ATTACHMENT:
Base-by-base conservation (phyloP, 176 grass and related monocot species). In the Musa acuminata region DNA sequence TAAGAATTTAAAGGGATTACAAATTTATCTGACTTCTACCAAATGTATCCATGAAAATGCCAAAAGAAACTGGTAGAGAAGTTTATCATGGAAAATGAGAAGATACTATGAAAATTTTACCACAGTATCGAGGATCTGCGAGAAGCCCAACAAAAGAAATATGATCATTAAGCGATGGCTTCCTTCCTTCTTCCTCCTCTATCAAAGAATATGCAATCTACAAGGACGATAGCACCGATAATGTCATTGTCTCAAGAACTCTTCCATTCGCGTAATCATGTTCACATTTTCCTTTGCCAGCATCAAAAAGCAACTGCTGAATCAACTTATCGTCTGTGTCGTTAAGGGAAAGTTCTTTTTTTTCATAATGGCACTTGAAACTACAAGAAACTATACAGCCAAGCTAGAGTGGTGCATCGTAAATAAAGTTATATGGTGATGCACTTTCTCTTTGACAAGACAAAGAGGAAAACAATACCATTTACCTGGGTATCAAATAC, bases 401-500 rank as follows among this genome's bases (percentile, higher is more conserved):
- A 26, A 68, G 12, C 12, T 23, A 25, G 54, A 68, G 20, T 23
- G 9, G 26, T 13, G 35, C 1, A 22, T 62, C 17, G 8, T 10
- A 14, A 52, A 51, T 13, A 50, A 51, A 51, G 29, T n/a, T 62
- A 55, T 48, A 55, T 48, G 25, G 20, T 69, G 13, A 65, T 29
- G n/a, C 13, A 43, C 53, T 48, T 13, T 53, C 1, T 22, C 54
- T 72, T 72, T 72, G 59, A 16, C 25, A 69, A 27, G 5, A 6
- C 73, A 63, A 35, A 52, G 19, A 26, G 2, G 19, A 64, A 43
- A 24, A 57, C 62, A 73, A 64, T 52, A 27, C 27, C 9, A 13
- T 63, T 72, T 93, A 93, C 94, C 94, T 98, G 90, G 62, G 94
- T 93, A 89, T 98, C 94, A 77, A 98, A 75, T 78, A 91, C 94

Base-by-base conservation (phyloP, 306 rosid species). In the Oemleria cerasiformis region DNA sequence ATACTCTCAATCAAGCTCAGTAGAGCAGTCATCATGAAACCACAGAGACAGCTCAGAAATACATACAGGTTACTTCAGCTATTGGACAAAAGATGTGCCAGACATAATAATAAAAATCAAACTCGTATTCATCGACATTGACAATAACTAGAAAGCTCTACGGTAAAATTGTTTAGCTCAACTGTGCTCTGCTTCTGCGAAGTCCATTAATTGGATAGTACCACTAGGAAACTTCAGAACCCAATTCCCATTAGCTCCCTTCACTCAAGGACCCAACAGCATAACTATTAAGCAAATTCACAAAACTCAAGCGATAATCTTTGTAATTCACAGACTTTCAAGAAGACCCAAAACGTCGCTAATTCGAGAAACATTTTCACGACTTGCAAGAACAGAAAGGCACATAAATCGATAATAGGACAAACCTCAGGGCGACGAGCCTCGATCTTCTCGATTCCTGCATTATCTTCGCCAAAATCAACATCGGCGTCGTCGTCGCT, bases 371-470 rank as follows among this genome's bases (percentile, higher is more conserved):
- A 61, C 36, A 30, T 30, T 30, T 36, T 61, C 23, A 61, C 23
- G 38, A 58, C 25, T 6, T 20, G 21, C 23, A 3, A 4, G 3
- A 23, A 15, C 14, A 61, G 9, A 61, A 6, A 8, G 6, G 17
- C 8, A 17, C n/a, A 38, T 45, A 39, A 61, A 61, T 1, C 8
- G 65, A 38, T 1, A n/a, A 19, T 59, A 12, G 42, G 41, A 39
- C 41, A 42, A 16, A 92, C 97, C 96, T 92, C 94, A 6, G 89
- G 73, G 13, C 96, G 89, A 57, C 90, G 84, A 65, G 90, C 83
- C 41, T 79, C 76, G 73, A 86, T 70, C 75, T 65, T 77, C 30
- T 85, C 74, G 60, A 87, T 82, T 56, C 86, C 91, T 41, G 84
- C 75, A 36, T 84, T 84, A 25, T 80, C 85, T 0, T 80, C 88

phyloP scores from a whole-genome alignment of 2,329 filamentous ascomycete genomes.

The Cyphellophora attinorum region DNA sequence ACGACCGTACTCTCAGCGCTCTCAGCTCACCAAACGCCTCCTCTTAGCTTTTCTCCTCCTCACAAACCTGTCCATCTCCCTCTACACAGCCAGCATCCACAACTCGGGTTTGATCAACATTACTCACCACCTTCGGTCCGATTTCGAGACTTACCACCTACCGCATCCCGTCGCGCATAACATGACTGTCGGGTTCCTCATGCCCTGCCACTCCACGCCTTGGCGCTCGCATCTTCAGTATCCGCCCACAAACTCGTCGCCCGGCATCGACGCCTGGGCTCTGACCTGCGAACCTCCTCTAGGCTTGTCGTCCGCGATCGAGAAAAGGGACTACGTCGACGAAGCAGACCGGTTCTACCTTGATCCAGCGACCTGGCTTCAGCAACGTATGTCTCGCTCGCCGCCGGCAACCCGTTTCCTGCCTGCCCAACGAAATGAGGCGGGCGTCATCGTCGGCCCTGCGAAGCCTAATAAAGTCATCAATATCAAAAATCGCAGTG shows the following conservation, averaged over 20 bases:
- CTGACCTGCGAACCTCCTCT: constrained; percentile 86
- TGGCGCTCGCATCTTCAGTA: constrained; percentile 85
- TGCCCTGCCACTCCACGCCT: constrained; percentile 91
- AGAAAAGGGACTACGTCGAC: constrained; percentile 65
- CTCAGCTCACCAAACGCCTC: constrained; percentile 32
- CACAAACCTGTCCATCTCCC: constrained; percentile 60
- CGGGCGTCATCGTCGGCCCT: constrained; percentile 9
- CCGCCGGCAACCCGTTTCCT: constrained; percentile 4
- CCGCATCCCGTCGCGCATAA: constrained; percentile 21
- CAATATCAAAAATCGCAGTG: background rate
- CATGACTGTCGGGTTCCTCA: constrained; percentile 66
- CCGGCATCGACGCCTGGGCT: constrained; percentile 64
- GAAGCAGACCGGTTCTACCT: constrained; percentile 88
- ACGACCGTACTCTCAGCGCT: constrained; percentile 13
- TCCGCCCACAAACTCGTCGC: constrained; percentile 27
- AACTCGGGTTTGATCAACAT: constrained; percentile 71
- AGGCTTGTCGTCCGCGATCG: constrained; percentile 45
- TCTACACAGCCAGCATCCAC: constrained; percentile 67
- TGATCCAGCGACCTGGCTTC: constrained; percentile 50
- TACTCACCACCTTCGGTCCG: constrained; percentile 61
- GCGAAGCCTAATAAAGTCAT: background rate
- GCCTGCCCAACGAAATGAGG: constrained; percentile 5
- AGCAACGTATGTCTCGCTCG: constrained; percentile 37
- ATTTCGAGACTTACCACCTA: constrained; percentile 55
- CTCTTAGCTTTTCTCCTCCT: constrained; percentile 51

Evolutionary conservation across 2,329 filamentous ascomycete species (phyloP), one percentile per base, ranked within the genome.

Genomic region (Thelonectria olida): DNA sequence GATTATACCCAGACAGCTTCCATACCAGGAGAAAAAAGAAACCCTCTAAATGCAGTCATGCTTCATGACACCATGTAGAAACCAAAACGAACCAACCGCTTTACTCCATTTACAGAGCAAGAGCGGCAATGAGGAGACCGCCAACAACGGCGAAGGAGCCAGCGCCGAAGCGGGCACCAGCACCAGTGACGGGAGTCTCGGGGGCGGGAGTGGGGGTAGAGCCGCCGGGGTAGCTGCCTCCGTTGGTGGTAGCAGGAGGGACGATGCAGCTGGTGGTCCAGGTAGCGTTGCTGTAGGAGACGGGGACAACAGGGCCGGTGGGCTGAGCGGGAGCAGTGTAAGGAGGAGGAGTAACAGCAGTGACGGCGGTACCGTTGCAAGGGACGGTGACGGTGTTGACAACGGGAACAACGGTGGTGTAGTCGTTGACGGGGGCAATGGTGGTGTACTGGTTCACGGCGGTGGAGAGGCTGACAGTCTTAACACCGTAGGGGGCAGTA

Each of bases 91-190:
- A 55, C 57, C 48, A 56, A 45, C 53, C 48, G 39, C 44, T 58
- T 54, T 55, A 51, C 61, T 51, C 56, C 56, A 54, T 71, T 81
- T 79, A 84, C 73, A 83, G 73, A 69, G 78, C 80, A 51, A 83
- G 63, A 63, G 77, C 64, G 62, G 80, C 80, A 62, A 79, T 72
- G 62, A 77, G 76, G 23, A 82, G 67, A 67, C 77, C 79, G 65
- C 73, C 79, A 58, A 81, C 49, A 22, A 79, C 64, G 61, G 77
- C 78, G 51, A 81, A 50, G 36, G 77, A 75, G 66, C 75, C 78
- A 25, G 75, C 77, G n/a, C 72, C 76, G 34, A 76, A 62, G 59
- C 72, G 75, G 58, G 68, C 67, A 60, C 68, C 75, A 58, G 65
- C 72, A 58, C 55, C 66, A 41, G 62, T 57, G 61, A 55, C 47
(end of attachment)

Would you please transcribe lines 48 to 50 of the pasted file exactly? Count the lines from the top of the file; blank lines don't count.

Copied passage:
- ATTTCGAGACTTACCACCTA: constrained; percentile 55
- CTCTTAGCTTTTCTCCTCCT: constrained; percentile 51

Evolutionary conservation across 2,329 filamentous ascomycete species (phyloP), one percentile per base, ranked within the genome.